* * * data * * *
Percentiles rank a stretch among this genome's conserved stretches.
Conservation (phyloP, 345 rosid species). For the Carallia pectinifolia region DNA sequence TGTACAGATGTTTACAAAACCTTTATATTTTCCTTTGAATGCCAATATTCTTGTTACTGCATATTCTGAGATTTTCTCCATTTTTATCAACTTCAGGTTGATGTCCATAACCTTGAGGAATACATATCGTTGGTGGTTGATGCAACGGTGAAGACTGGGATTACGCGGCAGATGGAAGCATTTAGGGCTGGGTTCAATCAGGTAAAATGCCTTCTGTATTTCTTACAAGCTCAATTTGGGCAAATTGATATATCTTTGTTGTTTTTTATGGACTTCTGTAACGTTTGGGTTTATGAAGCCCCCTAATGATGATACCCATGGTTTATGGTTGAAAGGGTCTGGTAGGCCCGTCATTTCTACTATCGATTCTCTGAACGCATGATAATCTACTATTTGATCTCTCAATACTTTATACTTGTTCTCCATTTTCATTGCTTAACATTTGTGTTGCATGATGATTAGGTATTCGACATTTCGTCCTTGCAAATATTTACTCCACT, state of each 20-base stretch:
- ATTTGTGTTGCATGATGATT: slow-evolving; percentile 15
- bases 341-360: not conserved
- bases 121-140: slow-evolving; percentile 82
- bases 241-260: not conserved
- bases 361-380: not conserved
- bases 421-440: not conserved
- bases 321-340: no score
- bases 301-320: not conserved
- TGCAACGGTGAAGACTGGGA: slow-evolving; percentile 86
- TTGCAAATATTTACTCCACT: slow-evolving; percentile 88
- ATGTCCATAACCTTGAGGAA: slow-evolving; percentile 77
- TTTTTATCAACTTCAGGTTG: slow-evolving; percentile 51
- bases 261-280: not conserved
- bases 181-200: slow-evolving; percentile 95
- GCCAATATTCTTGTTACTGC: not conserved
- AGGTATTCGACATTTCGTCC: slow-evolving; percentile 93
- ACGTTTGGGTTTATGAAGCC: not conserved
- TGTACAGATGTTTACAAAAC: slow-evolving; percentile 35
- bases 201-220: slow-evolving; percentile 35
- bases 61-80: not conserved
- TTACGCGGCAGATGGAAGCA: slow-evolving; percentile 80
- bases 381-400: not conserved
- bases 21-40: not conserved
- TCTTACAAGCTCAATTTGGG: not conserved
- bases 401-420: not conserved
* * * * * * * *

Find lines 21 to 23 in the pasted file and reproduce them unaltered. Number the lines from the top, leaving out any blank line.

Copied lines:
- bases 201-220: slow-evolving; percentile 35
- bases 61-80: not conserved
- TTACGCGGCAGATGGAAGCA: slow-evolving; percentile 80